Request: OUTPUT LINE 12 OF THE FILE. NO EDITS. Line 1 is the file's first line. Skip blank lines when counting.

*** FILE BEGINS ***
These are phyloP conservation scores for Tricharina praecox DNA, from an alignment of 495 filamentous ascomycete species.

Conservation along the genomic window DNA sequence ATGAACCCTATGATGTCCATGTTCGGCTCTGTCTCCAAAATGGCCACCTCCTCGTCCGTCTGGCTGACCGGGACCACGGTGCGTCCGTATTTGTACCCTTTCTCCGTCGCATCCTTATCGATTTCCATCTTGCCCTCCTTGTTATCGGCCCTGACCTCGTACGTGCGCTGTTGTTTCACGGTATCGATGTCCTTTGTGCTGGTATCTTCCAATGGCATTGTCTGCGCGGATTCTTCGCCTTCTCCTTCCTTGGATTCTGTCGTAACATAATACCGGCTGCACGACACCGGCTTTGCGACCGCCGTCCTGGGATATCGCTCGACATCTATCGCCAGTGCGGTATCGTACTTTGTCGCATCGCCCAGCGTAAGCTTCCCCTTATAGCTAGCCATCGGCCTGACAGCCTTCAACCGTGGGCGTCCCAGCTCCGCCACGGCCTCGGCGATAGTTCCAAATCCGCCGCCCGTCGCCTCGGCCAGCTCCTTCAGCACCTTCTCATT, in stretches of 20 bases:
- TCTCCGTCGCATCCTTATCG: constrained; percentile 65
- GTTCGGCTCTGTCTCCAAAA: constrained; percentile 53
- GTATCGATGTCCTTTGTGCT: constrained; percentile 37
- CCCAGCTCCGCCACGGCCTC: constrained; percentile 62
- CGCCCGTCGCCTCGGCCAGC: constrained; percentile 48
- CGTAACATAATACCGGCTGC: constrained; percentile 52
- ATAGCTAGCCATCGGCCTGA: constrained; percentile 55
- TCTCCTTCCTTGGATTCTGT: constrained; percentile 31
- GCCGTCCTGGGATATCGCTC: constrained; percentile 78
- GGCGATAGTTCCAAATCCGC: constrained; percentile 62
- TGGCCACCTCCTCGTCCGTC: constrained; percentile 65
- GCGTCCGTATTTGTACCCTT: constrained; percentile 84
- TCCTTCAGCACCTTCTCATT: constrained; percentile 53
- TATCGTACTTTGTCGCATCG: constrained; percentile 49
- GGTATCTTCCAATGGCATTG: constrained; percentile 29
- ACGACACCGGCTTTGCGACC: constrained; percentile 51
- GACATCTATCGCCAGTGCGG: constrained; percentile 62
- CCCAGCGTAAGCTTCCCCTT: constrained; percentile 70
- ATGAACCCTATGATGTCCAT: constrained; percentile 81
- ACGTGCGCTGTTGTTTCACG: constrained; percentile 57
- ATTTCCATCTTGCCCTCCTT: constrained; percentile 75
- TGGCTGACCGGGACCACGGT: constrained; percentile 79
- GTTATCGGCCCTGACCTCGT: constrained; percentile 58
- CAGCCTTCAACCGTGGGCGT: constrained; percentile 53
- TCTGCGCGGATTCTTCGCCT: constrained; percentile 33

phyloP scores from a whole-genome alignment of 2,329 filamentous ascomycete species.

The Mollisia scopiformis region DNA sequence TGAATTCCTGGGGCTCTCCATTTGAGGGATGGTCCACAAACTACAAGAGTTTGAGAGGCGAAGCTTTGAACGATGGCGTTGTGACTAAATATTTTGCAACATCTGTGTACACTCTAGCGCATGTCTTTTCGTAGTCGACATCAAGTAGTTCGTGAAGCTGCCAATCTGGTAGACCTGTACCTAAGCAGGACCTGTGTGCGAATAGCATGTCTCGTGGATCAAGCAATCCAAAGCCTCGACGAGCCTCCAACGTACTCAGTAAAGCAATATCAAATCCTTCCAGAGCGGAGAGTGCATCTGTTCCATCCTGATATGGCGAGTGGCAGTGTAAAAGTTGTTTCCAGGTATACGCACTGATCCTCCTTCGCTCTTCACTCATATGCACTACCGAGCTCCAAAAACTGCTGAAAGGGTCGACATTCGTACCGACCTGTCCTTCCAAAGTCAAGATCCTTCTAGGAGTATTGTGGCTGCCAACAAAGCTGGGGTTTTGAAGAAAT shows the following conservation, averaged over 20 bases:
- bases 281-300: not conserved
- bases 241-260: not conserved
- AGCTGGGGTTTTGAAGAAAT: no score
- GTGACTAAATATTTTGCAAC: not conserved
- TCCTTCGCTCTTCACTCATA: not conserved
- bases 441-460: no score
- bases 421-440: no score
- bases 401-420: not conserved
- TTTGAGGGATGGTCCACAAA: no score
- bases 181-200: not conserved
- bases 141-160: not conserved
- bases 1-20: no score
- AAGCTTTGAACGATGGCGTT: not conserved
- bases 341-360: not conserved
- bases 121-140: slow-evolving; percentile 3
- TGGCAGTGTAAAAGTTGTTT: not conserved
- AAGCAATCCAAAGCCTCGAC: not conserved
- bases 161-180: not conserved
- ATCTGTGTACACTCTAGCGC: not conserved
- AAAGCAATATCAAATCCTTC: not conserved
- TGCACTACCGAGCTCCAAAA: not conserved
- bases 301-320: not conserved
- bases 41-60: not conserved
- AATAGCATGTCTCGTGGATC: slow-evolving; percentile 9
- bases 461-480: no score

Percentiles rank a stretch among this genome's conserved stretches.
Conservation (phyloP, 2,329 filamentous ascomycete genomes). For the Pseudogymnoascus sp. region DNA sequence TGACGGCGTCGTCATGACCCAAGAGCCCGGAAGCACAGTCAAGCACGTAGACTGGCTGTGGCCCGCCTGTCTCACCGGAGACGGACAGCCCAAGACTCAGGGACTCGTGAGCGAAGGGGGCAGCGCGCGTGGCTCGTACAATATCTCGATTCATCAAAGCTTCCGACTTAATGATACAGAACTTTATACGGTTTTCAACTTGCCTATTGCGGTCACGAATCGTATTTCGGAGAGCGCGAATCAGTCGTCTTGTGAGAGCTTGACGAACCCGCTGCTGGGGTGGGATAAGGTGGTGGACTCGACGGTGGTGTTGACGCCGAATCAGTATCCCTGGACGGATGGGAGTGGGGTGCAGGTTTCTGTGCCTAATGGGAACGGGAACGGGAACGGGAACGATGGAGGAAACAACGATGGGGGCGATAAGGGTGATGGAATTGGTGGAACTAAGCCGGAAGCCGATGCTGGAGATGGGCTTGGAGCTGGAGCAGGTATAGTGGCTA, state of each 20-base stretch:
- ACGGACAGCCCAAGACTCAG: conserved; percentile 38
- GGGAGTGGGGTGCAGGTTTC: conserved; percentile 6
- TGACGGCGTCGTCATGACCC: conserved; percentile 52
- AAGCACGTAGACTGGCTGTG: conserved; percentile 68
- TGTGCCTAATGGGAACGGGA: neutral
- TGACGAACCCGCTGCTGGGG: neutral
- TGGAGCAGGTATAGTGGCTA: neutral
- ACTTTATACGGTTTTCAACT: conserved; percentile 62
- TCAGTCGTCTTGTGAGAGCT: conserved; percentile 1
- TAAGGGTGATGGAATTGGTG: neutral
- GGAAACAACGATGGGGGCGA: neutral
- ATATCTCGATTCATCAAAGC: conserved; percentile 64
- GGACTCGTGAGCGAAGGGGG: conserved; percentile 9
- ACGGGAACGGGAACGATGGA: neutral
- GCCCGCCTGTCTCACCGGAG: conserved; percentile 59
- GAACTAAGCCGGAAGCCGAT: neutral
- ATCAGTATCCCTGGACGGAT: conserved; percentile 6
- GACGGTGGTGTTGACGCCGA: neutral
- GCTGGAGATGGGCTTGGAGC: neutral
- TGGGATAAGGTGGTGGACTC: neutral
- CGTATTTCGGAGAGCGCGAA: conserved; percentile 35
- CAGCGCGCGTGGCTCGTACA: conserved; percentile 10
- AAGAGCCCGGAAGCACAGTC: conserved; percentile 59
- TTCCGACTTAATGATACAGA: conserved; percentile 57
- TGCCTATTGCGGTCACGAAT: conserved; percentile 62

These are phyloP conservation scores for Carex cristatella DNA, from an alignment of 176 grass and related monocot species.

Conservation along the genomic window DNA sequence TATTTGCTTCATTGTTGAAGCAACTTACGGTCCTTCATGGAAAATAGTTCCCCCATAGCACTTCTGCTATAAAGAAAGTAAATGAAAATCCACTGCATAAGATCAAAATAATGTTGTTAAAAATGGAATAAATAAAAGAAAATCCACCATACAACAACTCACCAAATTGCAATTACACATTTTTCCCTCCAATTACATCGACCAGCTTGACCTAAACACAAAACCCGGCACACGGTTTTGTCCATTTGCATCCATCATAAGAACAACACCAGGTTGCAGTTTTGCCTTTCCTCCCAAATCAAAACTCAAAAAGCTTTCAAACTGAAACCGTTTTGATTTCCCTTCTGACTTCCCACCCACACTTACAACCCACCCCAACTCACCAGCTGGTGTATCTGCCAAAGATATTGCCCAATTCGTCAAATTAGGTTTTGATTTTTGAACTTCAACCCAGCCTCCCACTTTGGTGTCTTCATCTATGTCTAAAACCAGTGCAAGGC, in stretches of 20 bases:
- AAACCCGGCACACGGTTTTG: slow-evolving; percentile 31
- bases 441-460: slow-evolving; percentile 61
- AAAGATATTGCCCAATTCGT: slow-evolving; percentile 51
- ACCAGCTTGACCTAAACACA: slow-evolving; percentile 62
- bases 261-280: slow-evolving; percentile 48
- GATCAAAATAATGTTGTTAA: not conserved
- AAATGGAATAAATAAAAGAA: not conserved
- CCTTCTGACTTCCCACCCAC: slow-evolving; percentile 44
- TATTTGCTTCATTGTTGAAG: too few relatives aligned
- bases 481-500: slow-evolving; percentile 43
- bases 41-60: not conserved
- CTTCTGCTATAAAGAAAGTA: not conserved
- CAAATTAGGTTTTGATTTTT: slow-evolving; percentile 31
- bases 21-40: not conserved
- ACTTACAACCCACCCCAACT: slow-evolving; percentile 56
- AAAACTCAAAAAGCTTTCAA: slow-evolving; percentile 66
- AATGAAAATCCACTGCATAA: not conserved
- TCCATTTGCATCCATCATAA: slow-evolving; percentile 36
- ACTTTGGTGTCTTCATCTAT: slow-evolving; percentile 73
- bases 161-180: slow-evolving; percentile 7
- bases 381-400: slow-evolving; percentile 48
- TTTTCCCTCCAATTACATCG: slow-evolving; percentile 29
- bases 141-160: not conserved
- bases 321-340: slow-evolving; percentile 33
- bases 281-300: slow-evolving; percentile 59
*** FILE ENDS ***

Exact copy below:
- GGCGATAGTTCCAAATCCGC: constrained; percentile 62